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Brussels Airlines Incident: Hyd. Fluid In Cabin  
User currently offlineFlanders From Belgium, joined Oct 2008, 116 posts, RR: 0
Posted (4 years 9 months 4 days 2 hours ago) and read 6915 times:

A Brussels Airlines Avro RJ-100, registration OO-DWK performing flight SN-2588 from Berlin Tegel (Germany) to Brussels (Belgium) with 74 passengers and 4 creew, had safely landed at Brussels' National Airport and was taxiing to the terminal, when four passengers were hit by hot hydraulics fluid onto their faces and arms. Emergency services responded, the passengers were taken to a local hospital.

Emergency services reported, that the passengers received minor injuries, mainly burns.

The airline reported, that it is not yet clear what went wrong.

Source: The Aviation Herald

Weird, really weird. First time I hear about such an incident!

Flanders.

16 replies: All unread, jump to last
 
User currently offlineOyKIE From Norway, joined Jan 2006, 2726 posts, RR: 4
Reply 1, posted (4 years 9 months 4 days 2 hours ago) and read 6898 times:



Quoting Flanders (Thread starter):
when four passengers were hit by hot hydraulics fluid onto their faces and arms.

Yikes! That sounds extremly painful. Thoughts goes to those passenger. So unlucky. I have never heard of anything similar.



Dream no small dream; it lacks magic. Dream large, then go make that dream real - Donald Douglas
User currently offlineCanadianNorth From Canada, joined Aug 2002, 3389 posts, RR: 9
Reply 2, posted (4 years 9 months 3 days 23 hours ago) and read 6722 times:

First I've ever heard of hydraulic fluid in the cabin, should be interesting to hear how this came about... As for the passengers I hope they recover soon, hydraulic fluid in an operating system is usually running at both a high pressure and hot temperature, so I can only imagine how much that woulda hurt.


CanadianNorth



What could possibly go wrong?
User currently offlineMax777geek From Italy, joined Mar 2007, 538 posts, RR: 0
Reply 3, posted (4 years 9 months 3 days 22 hours ago) and read 6674 times:

But, on the top of it :

how does it comes that hyd fluid lines passes right behind pax cabin panels ?!?


User currently offlineAA737-823 From United States of America, joined Mar 2000, 5725 posts, RR: 11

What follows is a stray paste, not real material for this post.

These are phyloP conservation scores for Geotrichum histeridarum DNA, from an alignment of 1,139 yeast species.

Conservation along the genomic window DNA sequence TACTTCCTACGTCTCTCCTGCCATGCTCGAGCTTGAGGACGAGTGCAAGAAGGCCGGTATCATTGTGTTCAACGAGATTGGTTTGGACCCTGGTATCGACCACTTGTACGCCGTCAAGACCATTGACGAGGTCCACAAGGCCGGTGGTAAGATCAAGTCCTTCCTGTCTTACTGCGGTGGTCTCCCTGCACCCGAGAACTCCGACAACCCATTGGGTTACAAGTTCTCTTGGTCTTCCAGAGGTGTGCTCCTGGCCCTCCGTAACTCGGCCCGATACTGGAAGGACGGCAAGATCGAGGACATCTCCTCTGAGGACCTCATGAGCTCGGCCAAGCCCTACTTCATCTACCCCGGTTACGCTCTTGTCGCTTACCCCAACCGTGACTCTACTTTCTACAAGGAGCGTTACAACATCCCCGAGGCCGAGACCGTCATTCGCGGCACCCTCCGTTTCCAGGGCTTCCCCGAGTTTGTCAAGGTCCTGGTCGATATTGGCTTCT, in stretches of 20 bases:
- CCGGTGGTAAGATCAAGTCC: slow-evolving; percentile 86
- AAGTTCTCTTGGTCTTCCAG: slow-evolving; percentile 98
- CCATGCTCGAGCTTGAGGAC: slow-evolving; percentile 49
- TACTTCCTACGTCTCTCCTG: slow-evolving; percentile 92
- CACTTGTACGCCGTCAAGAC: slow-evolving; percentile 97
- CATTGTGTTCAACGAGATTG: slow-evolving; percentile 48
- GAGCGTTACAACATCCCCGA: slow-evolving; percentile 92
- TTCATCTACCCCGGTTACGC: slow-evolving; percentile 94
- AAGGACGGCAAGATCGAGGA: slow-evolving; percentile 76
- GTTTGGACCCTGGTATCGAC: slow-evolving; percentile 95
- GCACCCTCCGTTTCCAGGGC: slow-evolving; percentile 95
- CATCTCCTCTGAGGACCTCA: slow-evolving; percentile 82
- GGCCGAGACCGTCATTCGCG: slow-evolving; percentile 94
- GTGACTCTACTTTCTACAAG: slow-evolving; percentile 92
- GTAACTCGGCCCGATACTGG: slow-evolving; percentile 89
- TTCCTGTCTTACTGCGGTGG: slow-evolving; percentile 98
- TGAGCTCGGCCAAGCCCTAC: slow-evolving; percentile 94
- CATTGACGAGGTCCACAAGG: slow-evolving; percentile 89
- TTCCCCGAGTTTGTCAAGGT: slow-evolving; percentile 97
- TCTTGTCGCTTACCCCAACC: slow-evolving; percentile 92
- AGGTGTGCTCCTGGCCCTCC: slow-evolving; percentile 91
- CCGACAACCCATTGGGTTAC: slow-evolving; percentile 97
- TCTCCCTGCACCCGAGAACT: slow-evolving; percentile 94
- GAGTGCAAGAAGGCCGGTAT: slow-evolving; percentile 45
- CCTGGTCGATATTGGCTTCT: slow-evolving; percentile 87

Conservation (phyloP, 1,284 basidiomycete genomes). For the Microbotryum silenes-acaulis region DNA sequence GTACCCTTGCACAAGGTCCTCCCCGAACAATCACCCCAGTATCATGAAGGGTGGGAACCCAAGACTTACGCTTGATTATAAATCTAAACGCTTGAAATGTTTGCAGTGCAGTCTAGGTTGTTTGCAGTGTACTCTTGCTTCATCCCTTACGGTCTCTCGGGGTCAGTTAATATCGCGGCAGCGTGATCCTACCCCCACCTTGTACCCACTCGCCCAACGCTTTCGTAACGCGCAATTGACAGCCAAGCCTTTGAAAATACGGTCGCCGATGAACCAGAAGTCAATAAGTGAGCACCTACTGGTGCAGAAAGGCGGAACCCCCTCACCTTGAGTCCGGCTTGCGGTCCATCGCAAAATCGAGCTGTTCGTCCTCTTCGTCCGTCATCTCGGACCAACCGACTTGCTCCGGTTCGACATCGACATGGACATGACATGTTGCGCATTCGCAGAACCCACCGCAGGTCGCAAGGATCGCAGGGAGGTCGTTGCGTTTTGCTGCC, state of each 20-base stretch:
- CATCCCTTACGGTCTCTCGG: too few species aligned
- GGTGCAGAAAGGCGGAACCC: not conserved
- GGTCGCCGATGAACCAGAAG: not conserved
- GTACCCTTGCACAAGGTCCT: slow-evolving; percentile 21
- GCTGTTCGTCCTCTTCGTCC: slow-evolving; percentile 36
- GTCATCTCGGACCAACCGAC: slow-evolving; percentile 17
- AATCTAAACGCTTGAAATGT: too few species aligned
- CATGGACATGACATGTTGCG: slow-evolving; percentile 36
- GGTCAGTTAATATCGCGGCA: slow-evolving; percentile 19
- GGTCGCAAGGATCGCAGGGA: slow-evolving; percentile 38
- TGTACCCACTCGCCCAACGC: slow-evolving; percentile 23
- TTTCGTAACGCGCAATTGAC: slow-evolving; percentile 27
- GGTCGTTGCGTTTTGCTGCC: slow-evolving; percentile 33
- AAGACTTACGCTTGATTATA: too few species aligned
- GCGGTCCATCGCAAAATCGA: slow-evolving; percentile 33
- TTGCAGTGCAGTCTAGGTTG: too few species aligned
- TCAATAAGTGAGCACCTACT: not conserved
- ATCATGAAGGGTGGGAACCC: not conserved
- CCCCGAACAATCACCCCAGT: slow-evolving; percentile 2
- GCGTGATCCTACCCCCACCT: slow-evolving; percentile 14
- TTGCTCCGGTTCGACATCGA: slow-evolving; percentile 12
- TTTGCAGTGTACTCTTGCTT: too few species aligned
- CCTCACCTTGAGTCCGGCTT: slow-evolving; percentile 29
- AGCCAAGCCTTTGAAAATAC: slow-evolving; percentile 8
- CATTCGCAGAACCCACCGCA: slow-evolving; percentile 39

Reply 4, posted (4 years 9 months 3 days 19 hours ago) and read 6456 times:

When I first saw the title to the thread, I wondered how it was possible.... and then I read that it was an Avro.

Quoting Max777geek (Reply 3):
how does it comes that hyd fluid lines passes right behind pax cabin panels ?!?

The Avro RJ is a high-wing aircraft, so hydraulic lines between engines and systems will pass through the ceiling.


In any event, having Skydrol get on you is NOT a pleasant experience... it will burn your skin even if you've just splashed it out of a bucket. But having it sprayed at you is an entirely worse situation. A fellow mechanic of mine had this happen... not pretty. He got it in his eyes, though... hope none of the passengers got it in the eye!


User currently offlineJalap From Belgium, joined Oct 2007, 355 posts, RR: 1
Reply 5, posted (4 years 9 months 3 days 16 hours ago) and read 6224 times:



Quoting AA737-823 (Reply 4):
He got it in his eyes, though... hope none of the passengers got it in the eye!

Unfortunately, they did. I read an interview with a man who had a window seat and got some of that fluid in his eyes. He has good hopes to make a full recovery but claimed that the people who had a aisle seat were hit a lot harder. Also, there was no panic on board the plane and emergency services were very quick at the scene.

Out of the 4 hospitalised, 2 were released after a few hours.

The cause of the leak is still a mystery.


User currently offlineLH452 From United States of America, joined Mar 2007, 42 posts, RR: 0
Reply 6, posted (4 years 9 months 3 days 16 hours ago) and read 6167 times:

Flew with the airline a couple of weeks ago and noticed fluid across the window at cruise altitude. During decent, flow increased and the leakage from the left wing was substantial on final. Talked to the F/O at the gate and he assured me that the hydraulic pressure was not "absolutely zero".

User currently offlineMax777geek From Italy, joined Mar 2007, 538 posts, RR: 0
Reply 7, posted (4 years 9 months 3 days 14 hours ago) and read 6034 times:



Quoting AA737-823 (Reply 4):
The Avro RJ is a high-wing aircraft, so hydraulic lines between engines and systems will pass through the ceiling.

That doesn't come to my mind any hot liquid high pressure leaks from the floor on any 777 or 737 or any other low wing aircraft type that could any way harm for passengers.

Quoting LH452 (Reply 6):
Flew with the airline a couple of weeks ago and noticed fluid across the window at cruise altitude. During decent, flow increased and the leakage from the left wing was substantial on final. Talked to the F/O at the gate and he assured me that the hydraulic pressure was not "absolutely zero".

Would be nice if you check your flight reg. and see it may be the same airplane, wouldn't it


User currently offlineWingnutmn From United States of America, joined Jan 2004, 638 posts, RR: 0
Reply 8, posted (4 years 9 months 3 days 14 hours ago) and read 5979 times:

XJ had a similar incident maybe 6 years ago when we had the Avro RJ85. I believe it was in Kansas City.

Wingnut



Any landing you can walk away from is a good landing! It's a bonus if you can fly the plane again!!